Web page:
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Common pesticides change odds in ant fights

Species’ combat success can rise or fall after repeated exposure to a nicotine-related insecticide

DOSED  The southern ant, which is native to New Zealand, can fight ferociously. But chronic exposure to a common neonicotinoid pesticide can alter its aggression and even some battle outcomes.

Repeated nonlethal doses of a widely used pesticide can change the outcomes of fights between ant species.

Repetitive exposure to traces of nicotine-related pesticides called neonicotinoids may alter who wins when invasive species clash with natives, says entomologist Rafael Barbieri of Victoria University of Wellington in New Zealand.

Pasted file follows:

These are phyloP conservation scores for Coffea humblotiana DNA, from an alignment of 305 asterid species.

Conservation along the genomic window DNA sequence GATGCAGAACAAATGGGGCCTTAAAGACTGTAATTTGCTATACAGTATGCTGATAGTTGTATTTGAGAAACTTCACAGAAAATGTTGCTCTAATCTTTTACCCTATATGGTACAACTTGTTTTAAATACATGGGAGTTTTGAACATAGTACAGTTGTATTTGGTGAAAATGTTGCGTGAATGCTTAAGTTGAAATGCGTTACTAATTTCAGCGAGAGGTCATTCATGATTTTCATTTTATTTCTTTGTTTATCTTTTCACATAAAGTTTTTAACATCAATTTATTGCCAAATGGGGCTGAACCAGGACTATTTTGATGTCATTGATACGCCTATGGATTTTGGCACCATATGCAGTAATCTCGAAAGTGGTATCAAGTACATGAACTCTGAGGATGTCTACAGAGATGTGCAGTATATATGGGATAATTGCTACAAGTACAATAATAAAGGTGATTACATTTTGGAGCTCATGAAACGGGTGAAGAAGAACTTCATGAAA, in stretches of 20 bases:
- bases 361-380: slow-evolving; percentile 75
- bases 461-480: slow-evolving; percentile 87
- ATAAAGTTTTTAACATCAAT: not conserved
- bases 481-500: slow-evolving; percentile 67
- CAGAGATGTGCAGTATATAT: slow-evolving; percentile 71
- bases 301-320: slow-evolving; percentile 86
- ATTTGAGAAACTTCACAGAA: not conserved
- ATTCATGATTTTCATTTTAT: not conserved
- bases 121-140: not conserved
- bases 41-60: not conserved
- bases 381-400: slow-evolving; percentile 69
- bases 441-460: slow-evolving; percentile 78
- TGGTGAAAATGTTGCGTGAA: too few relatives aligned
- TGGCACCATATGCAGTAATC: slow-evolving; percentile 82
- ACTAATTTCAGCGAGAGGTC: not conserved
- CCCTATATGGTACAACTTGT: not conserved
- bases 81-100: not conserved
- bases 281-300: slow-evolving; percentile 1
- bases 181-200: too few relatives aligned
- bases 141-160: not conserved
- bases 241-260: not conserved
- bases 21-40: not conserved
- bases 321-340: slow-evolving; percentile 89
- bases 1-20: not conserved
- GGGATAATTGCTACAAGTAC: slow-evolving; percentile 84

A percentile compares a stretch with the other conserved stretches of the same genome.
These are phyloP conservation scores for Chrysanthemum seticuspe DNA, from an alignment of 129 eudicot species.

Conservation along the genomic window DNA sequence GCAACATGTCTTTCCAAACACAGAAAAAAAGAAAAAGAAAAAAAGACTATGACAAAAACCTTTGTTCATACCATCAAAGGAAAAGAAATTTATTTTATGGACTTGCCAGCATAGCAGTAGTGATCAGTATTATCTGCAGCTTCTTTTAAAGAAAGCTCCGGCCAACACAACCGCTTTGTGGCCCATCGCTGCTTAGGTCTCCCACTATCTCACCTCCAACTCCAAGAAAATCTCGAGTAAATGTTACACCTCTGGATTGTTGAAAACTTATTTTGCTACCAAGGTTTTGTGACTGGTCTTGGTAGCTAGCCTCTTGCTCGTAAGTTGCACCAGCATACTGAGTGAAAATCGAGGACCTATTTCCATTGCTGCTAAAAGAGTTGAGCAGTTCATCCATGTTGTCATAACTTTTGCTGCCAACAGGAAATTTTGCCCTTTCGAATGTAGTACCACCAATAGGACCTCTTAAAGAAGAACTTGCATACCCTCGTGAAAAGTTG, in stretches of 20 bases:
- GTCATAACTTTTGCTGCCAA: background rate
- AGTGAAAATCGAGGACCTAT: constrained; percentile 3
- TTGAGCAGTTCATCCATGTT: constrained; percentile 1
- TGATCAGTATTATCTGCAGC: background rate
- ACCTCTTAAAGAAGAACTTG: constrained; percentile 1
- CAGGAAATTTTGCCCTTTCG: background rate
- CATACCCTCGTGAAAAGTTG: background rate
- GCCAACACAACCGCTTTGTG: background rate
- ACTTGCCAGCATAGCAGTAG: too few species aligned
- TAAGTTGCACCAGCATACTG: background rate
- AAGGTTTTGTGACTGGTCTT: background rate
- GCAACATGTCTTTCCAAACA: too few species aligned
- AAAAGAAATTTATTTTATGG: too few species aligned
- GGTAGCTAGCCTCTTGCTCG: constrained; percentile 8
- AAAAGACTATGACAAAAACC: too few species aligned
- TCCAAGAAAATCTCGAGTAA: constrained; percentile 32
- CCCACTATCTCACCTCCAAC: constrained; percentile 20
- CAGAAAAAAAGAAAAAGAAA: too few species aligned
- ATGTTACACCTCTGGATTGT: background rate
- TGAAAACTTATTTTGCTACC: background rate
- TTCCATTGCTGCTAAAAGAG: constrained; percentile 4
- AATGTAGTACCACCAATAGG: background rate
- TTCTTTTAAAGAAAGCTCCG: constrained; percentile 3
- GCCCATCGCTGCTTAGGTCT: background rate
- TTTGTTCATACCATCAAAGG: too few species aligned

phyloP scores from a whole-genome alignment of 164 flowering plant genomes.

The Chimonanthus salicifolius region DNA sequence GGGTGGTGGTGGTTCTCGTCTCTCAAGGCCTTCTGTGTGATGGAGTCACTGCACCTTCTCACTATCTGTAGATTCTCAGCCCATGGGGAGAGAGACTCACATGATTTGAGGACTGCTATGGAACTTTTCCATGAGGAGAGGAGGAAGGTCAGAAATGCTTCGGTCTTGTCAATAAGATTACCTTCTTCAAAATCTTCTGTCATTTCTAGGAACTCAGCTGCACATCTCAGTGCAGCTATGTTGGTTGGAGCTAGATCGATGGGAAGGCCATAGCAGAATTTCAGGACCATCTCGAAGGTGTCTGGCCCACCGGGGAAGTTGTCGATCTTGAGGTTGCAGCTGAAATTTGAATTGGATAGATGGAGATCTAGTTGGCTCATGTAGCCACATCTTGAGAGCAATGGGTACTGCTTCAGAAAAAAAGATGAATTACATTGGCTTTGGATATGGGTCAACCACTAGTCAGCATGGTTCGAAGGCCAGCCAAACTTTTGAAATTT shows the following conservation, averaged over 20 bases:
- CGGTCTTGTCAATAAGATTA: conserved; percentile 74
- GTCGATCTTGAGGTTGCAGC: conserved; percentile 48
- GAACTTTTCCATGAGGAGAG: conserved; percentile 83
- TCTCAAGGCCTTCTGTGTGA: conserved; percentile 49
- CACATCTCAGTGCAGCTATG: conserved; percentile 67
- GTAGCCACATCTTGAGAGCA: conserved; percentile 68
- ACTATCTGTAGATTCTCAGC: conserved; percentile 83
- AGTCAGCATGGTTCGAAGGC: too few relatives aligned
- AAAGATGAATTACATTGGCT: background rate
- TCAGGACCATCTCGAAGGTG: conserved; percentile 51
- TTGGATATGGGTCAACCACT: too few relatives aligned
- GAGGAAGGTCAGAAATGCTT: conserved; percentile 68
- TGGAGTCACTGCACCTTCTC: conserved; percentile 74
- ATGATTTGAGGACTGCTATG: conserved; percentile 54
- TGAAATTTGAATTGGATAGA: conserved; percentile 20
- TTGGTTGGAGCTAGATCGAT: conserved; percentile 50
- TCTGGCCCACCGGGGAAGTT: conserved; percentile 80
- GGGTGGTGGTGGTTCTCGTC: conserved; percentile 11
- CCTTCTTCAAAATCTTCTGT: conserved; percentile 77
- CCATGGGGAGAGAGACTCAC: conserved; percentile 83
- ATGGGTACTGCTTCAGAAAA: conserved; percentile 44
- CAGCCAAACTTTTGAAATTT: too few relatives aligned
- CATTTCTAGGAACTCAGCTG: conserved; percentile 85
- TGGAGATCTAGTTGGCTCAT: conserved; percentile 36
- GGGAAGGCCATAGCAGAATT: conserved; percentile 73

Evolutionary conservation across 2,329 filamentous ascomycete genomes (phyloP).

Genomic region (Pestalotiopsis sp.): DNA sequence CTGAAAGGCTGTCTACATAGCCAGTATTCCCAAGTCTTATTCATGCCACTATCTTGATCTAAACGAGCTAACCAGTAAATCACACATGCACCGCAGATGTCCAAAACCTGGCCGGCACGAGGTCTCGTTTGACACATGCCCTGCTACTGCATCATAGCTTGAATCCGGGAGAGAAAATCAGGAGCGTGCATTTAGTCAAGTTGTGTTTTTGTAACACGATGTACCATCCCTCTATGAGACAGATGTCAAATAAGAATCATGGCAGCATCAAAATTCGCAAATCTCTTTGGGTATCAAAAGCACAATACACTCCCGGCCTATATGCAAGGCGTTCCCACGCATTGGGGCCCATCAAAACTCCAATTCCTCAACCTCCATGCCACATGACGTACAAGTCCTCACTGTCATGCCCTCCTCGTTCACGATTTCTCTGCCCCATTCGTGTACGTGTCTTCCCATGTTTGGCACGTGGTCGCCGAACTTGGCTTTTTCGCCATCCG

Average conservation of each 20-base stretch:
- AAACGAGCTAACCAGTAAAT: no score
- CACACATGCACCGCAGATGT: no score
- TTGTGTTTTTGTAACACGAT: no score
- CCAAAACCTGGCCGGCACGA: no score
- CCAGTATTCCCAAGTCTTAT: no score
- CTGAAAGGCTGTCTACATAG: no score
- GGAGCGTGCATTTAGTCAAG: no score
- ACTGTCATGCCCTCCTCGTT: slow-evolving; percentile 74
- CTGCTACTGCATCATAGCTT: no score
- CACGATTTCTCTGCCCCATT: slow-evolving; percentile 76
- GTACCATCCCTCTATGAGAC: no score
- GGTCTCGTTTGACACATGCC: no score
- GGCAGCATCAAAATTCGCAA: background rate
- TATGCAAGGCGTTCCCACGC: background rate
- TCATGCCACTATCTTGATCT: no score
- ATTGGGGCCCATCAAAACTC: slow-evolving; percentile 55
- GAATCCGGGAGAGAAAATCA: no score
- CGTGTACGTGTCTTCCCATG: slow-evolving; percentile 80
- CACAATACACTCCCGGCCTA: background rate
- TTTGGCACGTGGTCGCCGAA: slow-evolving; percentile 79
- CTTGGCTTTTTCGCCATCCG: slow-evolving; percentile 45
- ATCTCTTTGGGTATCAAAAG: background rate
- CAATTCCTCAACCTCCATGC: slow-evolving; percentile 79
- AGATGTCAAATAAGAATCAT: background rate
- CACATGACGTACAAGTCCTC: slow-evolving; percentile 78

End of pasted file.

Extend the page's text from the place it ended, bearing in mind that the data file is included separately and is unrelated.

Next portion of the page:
In small battles that he and his colleagues staged in the lab, New Zealand’s native southern ant could exterminate an equal force of invasive Argentine ants in about 16 hours, if the invaders had been repeatedly exposed to neonicotinoids. Yet if the natives were contaminated too, they failed to wipe out opponents as quickly. Some of the invaders were still alive at the end of the experiment, after 32 hours, Barbieri and his colleagues report October 23 in the Proceedings of the Royal Society B.

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